--The bastardized Beatrice and Benedick romance. The sassy female protagonist loathes on sight the arrogant insulting cruel vindictive dirtbag male (but secretly can't stop thinking about him cause he's just so dreamy), and they try to kill each other, literally or figuratively, throughout the story. Yet it turns out, under that crusty evil exterior, the guy's just really an old softy with a heart of gold. And they go from loathing to wedding or bedding within about 4 pages. For examples see 80% of all YA fiction, 60% of all urban/paranormal fantasy, and 100% of all romance.
--As an extension of that bad boy thing, how in period pieces, there's a tendency to Byronify the male hero as much as possible, and make him all brooding, glowering, and mysterious; even if the original character bore very little resemblance to such a character.
--Misery lit and putting characters through every single possible tragedy imaginable without a single ray of hope anywhere.
--The wish fulfillment characters, most notably embodied in the Bella Swann types. If not only the character, but also the narrator, mention almost every other page about how ordinary or plain or awkward or unremarkable she/he is; and the character as written also has zero personality, charm or common sense and is often also self-absorbed in the extreme; don't make every character of the opposite gender fall madly in love with them. Seriously. If your character has all the personality of a rock, and on top of that is whiny, self-obsessed, vacant, and supposedly unattractive--is everyone really going to be falling all over themselves to get with them?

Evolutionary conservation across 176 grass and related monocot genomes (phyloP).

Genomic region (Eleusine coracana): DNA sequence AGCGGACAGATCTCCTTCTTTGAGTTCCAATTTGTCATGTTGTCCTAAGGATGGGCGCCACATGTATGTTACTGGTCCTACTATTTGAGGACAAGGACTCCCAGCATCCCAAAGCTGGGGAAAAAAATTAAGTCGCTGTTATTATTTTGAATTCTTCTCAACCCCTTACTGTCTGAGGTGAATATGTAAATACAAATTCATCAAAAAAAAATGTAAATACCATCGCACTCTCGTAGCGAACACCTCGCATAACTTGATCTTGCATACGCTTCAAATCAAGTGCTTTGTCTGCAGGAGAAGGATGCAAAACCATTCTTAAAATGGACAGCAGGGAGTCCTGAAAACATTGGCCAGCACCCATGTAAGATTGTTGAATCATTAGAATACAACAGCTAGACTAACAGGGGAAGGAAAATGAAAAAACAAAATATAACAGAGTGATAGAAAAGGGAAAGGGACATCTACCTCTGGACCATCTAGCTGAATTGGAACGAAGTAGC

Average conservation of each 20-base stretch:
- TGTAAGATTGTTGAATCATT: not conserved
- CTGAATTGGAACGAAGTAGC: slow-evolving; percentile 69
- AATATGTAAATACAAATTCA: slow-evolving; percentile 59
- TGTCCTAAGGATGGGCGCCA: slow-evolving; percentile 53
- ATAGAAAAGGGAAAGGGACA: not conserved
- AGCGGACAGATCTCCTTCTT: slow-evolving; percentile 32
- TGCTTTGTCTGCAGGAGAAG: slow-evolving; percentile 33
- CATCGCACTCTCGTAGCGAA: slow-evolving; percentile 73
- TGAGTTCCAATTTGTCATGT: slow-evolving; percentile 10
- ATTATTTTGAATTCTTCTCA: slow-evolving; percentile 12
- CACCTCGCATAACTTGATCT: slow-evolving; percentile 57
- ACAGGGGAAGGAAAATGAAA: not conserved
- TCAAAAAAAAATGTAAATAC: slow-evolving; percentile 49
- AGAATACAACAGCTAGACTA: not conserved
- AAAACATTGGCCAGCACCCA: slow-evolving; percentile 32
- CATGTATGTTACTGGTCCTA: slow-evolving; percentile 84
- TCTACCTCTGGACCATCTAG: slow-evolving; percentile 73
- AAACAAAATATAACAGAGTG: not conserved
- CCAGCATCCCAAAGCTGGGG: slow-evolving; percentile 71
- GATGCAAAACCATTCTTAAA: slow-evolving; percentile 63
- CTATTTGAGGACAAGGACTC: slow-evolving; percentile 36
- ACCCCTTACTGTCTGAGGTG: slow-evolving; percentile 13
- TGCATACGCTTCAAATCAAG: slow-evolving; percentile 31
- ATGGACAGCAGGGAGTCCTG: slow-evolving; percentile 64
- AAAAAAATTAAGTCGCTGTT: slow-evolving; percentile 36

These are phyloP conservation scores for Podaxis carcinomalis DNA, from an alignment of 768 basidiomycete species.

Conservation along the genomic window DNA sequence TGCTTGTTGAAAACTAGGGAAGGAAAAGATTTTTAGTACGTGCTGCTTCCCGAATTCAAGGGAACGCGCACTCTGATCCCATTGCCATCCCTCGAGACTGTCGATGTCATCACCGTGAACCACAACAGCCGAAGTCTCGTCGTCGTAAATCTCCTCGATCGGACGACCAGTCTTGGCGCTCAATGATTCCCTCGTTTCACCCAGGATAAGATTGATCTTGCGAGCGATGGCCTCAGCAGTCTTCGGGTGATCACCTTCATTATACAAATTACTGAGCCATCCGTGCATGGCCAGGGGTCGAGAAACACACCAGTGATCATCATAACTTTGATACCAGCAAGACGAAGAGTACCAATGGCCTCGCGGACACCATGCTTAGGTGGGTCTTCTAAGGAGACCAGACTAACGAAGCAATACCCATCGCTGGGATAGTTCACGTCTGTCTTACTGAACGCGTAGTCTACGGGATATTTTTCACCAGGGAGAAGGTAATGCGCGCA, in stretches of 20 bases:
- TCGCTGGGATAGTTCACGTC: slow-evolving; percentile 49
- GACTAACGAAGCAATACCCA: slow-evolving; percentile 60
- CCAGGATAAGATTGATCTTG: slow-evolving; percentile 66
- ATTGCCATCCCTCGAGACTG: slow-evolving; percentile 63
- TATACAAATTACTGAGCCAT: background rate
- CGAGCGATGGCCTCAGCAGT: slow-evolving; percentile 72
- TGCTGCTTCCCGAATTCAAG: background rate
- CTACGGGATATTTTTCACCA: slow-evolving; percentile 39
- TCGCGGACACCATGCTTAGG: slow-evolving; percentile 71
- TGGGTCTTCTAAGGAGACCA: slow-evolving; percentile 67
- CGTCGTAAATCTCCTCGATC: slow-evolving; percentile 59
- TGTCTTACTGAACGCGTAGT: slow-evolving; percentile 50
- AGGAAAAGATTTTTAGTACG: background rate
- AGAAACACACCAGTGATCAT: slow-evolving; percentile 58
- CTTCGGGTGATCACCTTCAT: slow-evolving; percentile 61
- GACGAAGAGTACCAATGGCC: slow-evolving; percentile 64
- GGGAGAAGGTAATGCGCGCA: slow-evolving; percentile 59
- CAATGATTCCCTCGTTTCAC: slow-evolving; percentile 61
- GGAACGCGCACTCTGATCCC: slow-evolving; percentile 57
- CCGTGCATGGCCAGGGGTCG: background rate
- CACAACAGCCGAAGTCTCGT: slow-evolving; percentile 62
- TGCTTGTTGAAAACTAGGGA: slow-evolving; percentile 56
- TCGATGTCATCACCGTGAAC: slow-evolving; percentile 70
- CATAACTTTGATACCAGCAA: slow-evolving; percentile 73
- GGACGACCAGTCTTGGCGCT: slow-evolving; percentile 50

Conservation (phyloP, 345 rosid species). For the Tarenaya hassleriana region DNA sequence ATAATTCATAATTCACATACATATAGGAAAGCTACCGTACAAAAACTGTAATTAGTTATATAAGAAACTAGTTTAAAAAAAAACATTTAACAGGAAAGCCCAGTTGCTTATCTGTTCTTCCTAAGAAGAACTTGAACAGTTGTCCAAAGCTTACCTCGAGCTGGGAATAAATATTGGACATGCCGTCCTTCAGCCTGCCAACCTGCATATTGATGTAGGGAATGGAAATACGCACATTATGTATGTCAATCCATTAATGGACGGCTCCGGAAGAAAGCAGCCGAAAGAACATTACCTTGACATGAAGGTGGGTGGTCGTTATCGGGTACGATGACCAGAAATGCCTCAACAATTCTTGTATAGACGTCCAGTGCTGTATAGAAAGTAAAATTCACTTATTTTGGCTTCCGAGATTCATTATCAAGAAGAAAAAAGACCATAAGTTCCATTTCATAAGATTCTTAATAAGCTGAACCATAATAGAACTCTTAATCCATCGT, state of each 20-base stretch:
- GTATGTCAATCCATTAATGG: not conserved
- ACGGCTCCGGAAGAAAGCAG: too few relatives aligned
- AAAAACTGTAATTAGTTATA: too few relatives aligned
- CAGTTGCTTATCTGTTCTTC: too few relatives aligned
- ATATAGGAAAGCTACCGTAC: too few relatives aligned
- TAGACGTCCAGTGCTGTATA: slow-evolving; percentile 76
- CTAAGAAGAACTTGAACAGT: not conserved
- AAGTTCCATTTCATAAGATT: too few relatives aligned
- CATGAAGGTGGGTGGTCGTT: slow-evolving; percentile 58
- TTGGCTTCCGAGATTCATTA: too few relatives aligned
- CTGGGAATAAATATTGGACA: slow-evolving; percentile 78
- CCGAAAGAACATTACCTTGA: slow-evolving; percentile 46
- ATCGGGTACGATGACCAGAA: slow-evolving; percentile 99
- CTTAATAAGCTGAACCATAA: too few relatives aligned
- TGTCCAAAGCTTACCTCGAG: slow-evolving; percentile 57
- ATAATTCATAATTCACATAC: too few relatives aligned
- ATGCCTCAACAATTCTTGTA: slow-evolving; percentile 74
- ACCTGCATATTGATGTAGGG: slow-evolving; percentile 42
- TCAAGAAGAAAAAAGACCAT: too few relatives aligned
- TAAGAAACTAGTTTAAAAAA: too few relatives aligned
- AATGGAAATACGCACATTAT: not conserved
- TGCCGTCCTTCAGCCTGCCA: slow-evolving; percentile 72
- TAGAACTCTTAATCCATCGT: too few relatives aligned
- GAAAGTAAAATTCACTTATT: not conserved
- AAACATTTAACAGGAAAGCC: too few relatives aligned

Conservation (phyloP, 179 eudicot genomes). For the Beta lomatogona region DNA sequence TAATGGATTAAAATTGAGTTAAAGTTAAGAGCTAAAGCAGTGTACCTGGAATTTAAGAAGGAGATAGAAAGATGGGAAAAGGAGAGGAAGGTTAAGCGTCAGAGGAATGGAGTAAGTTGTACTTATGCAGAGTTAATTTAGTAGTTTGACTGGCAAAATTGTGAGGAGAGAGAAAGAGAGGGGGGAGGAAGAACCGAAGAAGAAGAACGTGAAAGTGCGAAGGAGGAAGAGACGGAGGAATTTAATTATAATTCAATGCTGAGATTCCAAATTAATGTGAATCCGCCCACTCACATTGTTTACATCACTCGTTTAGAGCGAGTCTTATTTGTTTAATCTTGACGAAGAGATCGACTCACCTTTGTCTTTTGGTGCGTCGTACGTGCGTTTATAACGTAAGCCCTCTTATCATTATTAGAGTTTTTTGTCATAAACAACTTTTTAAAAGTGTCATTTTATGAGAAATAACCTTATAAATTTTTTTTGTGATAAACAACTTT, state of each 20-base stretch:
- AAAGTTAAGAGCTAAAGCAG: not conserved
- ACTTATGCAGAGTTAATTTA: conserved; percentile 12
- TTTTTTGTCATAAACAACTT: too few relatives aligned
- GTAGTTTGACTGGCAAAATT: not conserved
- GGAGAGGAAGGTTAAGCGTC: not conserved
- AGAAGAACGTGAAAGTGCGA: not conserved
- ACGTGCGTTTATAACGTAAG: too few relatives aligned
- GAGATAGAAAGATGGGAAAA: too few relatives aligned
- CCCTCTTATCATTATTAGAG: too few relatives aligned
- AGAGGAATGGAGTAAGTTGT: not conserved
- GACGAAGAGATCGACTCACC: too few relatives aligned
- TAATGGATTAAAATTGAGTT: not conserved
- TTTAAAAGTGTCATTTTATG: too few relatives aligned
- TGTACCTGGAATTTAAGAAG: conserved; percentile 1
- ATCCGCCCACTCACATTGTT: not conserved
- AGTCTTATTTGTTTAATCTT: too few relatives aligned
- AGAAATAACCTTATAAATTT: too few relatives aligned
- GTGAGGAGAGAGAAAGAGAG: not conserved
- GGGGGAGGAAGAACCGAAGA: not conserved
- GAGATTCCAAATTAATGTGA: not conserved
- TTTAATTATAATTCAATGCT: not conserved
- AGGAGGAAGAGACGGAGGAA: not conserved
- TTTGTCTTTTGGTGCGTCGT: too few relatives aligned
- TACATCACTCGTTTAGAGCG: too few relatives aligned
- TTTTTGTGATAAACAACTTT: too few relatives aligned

--How many writers have what's touted to be a "feminist" work but their work is only feminist in that it passed a feminist in a subway once. And they can't create their main heroine without making her extremely pushy, shouty, nosy, lacking in any tact or empathy whatsoever; and she must always suffer a huge comedown where she learns her place by ending up in humiliating and humbling circumstances because of her meddling or her reaching outside her sphere.
--The next time I see an female superhero, fighter, police detective or other active profession doing their jobs in high heels and especially stilettos, I can't be held responsible for my actions.
--Protagonists who have never fought or have any training whatsoever going up against a whole gang to bringing them all down single-handedly. Or additionally, a hero/heroine who has never had any magic training or used their magic before managing to save the whole world through their powers.
--The glamor fatal illness, where the character grows more and more radiant and beautiful as they die.
Any others to add?